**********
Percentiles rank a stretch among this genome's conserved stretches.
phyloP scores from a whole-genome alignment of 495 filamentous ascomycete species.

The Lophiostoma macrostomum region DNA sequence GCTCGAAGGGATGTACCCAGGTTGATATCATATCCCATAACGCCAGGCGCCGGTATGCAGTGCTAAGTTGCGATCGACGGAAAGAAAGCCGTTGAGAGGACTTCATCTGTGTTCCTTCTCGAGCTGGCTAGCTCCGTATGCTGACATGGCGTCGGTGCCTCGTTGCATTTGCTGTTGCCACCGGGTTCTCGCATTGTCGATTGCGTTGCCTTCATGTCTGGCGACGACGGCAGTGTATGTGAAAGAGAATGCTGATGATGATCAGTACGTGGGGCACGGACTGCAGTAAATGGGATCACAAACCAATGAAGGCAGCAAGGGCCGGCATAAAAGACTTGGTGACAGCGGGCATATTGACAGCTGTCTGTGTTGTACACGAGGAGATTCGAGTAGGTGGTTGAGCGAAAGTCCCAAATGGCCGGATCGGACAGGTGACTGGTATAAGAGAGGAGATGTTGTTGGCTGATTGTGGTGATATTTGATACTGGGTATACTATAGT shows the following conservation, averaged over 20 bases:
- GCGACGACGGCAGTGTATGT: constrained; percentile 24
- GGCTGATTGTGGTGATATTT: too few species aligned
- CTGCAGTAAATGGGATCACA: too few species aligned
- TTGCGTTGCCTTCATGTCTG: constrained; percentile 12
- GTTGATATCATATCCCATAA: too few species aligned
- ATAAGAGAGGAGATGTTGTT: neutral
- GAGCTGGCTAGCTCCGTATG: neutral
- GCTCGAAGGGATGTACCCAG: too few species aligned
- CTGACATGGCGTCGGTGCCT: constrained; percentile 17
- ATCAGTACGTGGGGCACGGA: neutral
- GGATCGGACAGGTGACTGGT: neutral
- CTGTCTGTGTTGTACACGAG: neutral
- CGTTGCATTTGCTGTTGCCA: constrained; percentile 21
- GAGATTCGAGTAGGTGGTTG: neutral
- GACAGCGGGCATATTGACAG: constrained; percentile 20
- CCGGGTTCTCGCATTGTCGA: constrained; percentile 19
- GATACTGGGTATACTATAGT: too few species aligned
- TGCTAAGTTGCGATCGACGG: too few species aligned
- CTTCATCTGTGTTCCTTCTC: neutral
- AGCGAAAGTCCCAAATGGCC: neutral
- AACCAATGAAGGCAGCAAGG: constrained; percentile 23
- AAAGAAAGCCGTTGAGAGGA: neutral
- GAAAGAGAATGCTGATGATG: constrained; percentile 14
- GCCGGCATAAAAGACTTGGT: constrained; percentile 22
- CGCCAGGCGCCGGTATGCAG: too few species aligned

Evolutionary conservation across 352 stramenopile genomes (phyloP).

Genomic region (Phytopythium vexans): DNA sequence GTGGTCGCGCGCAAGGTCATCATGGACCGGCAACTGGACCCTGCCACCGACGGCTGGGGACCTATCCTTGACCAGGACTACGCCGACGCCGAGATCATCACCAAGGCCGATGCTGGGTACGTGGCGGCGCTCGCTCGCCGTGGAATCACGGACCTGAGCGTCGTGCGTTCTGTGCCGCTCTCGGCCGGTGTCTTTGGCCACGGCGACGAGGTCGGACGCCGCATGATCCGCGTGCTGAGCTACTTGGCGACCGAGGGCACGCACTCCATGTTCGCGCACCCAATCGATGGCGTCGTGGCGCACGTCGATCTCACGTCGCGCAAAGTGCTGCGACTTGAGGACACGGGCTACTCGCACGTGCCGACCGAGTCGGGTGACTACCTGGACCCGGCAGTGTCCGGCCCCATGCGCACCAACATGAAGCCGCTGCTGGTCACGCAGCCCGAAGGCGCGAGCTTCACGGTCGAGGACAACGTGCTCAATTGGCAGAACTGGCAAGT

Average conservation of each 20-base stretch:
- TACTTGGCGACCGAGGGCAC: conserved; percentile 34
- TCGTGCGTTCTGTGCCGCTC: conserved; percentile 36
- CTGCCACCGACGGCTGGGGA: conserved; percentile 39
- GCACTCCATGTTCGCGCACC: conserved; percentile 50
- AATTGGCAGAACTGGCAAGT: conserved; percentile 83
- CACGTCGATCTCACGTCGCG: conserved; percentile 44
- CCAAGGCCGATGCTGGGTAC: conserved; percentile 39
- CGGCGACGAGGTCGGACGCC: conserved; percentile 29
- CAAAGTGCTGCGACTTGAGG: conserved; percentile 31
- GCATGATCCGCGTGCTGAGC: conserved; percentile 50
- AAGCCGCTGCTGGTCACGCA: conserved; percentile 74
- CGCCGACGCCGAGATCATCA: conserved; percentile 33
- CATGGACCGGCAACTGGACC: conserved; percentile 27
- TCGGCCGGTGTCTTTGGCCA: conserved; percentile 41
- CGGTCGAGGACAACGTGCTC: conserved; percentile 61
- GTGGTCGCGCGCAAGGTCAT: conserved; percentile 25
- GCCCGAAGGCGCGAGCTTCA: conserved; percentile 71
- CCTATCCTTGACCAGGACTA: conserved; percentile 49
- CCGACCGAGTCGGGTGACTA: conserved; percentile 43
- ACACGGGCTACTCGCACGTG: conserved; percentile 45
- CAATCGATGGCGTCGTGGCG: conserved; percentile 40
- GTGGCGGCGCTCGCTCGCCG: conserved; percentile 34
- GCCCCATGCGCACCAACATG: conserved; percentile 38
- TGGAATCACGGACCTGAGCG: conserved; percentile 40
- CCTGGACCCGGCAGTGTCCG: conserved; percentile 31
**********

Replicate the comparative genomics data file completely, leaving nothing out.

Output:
Percentiles rank a stretch among this genome's conserved stretches.
phyloP scores from a whole-genome alignment of 495 filamentous ascomycete species.

The Lophiostoma macrostomum region DNA sequence GCTCGAAGGGATGTACCCAGGTTGATATCATATCCCATAACGCCAGGCGCCGGTATGCAGTGCTAAGTTGCGATCGACGGAAAGAAAGCCGTTGAGAGGACTTCATCTGTGTTCCTTCTCGAGCTGGCTAGCTCCGTATGCTGACATGGCGTCGGTGCCTCGTTGCATTTGCTGTTGCCACCGGGTTCTCGCATTGTCGATTGCGTTGCCTTCATGTCTGGCGACGACGGCAGTGTATGTGAAAGAGAATGCTGATGATGATCAGTACGTGGGGCACGGACTGCAGTAAATGGGATCACAAACCAATGAAGGCAGCAAGGGCCGGCATAAAAGACTTGGTGACAGCGGGCATATTGACAGCTGTCTGTGTTGTACACGAGGAGATTCGAGTAGGTGGTTGAGCGAAAGTCCCAAATGGCCGGATCGGACAGGTGACTGGTATAAGAGAGGAGATGTTGTTGGCTGATTGTGGTGATATTTGATACTGGGTATACTATAGT shows the following conservation, averaged over 20 bases:
- GCGACGACGGCAGTGTATGT: constrained; percentile 24
- GGCTGATTGTGGTGATATTT: too few species aligned
- CTGCAGTAAATGGGATCACA: too few species aligned
- TTGCGTTGCCTTCATGTCTG: constrained; percentile 12
- GTTGATATCATATCCCATAA: too few species aligned
- ATAAGAGAGGAGATGTTGTT: neutral
- GAGCTGGCTAGCTCCGTATG: neutral
- GCTCGAAGGGATGTACCCAG: too few species aligned
- CTGACATGGCGTCGGTGCCT: constrained; percentile 17
- ATCAGTACGTGGGGCACGGA: neutral
- GGATCGGACAGGTGACTGGT: neutral
- CTGTCTGTGTTGTACACGAG: neutral
- CGTTGCATTTGCTGTTGCCA: constrained; percentile 21
- GAGATTCGAGTAGGTGGTTG: neutral
- GACAGCGGGCATATTGACAG: constrained; percentile 20
- CCGGGTTCTCGCATTGTCGA: constrained; percentile 19
- GATACTGGGTATACTATAGT: too few species aligned
- TGCTAAGTTGCGATCGACGG: too few species aligned
- CTTCATCTGTGTTCCTTCTC: neutral
- AGCGAAAGTCCCAAATGGCC: neutral
- AACCAATGAAGGCAGCAAGG: constrained; percentile 23
- AAAGAAAGCCGTTGAGAGGA: neutral
- GAAAGAGAATGCTGATGATG: constrained; percentile 14
- GCCGGCATAAAAGACTTGGT: constrained; percentile 22
- CGCCAGGCGCCGGTATGCAG: too few species aligned

Evolutionary conservation across 352 stramenopile genomes (phyloP).

Genomic region (Phytopythium vexans): DNA sequence GTGGTCGCGCGCAAGGTCATCATGGACCGGCAACTGGACCCTGCCACCGACGGCTGGGGACCTATCCTTGACCAGGACTACGCCGACGCCGAGATCATCACCAAGGCCGATGCTGGGTACGTGGCGGCGCTCGCTCGCCGTGGAATCACGGACCTGAGCGTCGTGCGTTCTGTGCCGCTCTCGGCCGGTGTCTTTGGCCACGGCGACGAGGTCGGACGCCGCATGATCCGCGTGCTGAGCTACTTGGCGACCGAGGGCACGCACTCCATGTTCGCGCACCCAATCGATGGCGTCGTGGCGCACGTCGATCTCACGTCGCGCAAAGTGCTGCGACTTGAGGACACGGGCTACTCGCACGTGCCGACCGAGTCGGGTGACTACCTGGACCCGGCAGTGTCCGGCCCCATGCGCACCAACATGAAGCCGCTGCTGGTCACGCAGCCCGAAGGCGCGAGCTTCACGGTCGAGGACAACGTGCTCAATTGGCAGAACTGGCAAGT

Average conservation of each 20-base stretch:
- TACTTGGCGACCGAGGGCAC: conserved; percentile 34
- TCGTGCGTTCTGTGCCGCTC: conserved; percentile 36
- CTGCCACCGACGGCTGGGGA: conserved; percentile 39
- GCACTCCATGTTCGCGCACC: conserved; percentile 50
- AATTGGCAGAACTGGCAAGT: conserved; percentile 83
- CACGTCGATCTCACGTCGCG: conserved; percentile 44
- CCAAGGCCGATGCTGGGTAC: conserved; percentile 39
- CGGCGACGAGGTCGGACGCC: conserved; percentile 29
- CAAAGTGCTGCGACTTGAGG: conserved; percentile 31
- GCATGATCCGCGTGCTGAGC: conserved; percentile 50
- AAGCCGCTGCTGGTCACGCA: conserved; percentile 74
- CGCCGACGCCGAGATCATCA: conserved; percentile 33
- CATGGACCGGCAACTGGACC: conserved; percentile 27
- TCGGCCGGTGTCTTTGGCCA: conserved; percentile 41
- CGGTCGAGGACAACGTGCTC: conserved; percentile 61
- GTGGTCGCGCGCAAGGTCAT: conserved; percentile 25
- GCCCGAAGGCGCGAGCTTCA: conserved; percentile 71
- CCTATCCTTGACCAGGACTA: conserved; percentile 49
- CCGACCGAGTCGGGTGACTA: conserved; percentile 43
- ACACGGGCTACTCGCACGTG: conserved; percentile 45
- CAATCGATGGCGTCGTGGCG: conserved; percentile 40
- GTGGCGGCGCTCGCTCGCCG: conserved; percentile 34
- GCCCCATGCGCACCAACATG: conserved; percentile 38
- TGGAATCACGGACCTGAGCG: conserved; percentile 40
- CCTGGACCCGGCAGTGTCCG: conserved; percentile 31